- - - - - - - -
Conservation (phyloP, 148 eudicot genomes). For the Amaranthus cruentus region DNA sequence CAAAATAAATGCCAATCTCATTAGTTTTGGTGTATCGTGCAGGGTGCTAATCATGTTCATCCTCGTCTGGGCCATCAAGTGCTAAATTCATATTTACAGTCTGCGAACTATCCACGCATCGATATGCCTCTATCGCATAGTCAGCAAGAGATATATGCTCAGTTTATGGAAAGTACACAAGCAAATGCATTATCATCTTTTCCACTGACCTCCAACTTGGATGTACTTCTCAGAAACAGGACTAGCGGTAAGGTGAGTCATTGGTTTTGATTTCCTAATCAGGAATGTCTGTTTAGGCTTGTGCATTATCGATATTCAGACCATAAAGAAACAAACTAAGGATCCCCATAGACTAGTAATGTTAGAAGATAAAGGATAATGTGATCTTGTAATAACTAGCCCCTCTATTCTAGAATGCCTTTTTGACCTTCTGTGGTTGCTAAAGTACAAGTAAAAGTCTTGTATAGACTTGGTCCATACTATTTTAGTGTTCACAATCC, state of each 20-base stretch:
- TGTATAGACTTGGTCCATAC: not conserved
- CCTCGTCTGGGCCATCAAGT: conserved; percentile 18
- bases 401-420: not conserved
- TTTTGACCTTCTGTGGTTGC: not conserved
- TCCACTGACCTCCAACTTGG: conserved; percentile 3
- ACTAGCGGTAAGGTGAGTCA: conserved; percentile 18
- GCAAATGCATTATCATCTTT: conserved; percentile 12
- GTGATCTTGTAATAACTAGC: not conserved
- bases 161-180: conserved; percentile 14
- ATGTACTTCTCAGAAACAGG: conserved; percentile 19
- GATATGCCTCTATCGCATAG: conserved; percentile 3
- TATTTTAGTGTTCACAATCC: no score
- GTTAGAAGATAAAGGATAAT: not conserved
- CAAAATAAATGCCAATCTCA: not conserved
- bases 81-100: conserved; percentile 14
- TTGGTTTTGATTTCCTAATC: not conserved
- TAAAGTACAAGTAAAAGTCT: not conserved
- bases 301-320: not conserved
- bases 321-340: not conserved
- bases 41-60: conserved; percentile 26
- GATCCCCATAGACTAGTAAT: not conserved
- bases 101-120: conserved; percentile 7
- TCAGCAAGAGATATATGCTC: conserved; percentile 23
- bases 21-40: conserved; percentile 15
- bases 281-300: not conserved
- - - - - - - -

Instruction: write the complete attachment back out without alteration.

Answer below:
Conservation (phyloP, 148 eudicot genomes). For the Amaranthus cruentus region DNA sequence CAAAATAAATGCCAATCTCATTAGTTTTGGTGTATCGTGCAGGGTGCTAATCATGTTCATCCTCGTCTGGGCCATCAAGTGCTAAATTCATATTTACAGTCTGCGAACTATCCACGCATCGATATGCCTCTATCGCATAGTCAGCAAGAGATATATGCTCAGTTTATGGAAAGTACACAAGCAAATGCATTATCATCTTTTCCACTGACCTCCAACTTGGATGTACTTCTCAGAAACAGGACTAGCGGTAAGGTGAGTCATTGGTTTTGATTTCCTAATCAGGAATGTCTGTTTAGGCTTGTGCATTATCGATATTCAGACCATAAAGAAACAAACTAAGGATCCCCATAGACTAGTAATGTTAGAAGATAAAGGATAATGTGATCTTGTAATAACTAGCCCCTCTATTCTAGAATGCCTTTTTGACCTTCTGTGGTTGCTAAAGTACAAGTAAAAGTCTTGTATAGACTTGGTCCATACTATTTTAGTGTTCACAATCC, state of each 20-base stretch:
- TGTATAGACTTGGTCCATAC: not conserved
- CCTCGTCTGGGCCATCAAGT: conserved; percentile 18
- bases 401-420: not conserved
- TTTTGACCTTCTGTGGTTGC: not conserved
- TCCACTGACCTCCAACTTGG: conserved; percentile 3
- ACTAGCGGTAAGGTGAGTCA: conserved; percentile 18
- GCAAATGCATTATCATCTTT: conserved; percentile 12
- GTGATCTTGTAATAACTAGC: not conserved
- bases 161-180: conserved; percentile 14
- ATGTACTTCTCAGAAACAGG: conserved; percentile 19
- GATATGCCTCTATCGCATAG: conserved; percentile 3
- TATTTTAGTGTTCACAATCC: no score
- GTTAGAAGATAAAGGATAAT: not conserved
- CAAAATAAATGCCAATCTCA: not conserved
- bases 81-100: conserved; percentile 14
- TTGGTTTTGATTTCCTAATC: not conserved
- TAAAGTACAAGTAAAAGTCT: not conserved
- bases 301-320: not conserved
- bases 321-340: not conserved
- bases 41-60: conserved; percentile 26
- GATCCCCATAGACTAGTAAT: not conserved
- bases 101-120: conserved; percentile 7
- TCAGCAAGAGATATATGCTC: conserved; percentile 23
- bases 21-40: conserved; percentile 15
- bases 281-300: not conserved